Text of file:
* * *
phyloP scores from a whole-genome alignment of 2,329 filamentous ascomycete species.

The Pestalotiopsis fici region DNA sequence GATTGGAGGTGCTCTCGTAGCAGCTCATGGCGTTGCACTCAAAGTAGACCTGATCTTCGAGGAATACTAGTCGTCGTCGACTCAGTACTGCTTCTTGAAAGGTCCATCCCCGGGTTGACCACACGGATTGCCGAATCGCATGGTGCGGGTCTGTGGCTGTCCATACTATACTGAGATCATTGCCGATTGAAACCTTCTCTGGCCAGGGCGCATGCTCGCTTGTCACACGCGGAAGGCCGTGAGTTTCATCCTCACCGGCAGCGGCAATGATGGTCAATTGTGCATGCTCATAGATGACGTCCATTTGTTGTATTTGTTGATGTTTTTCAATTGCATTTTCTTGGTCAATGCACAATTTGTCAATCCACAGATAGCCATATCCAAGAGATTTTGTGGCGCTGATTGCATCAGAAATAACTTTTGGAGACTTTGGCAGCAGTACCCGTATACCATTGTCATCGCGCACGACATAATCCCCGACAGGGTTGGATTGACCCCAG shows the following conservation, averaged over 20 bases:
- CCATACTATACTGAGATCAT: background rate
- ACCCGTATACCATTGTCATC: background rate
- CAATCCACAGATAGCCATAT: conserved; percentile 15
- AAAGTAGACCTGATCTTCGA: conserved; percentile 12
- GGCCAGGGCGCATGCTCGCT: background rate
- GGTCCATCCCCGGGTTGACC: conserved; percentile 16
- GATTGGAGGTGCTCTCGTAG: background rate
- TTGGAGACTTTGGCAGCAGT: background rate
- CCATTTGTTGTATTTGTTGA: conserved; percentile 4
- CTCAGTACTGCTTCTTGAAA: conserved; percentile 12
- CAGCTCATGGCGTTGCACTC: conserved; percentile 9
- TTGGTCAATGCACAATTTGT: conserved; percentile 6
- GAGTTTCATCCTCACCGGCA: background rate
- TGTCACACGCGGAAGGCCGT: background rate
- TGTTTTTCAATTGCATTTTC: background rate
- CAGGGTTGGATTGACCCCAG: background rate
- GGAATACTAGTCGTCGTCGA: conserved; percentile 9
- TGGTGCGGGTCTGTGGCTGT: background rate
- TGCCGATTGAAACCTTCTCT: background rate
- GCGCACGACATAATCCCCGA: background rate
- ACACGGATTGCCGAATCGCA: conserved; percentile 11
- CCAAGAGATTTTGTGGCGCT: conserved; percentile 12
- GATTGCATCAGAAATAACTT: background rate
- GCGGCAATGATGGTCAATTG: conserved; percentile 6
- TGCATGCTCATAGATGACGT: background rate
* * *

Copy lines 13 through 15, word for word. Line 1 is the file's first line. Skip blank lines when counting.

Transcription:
- CAGCTCATGGCGTTGCACTC: conserved; percentile 9
- TTGGTCAATGCACAATTTGT: conserved; percentile 6
- GAGTTTCATCCTCACCGGCA: background rate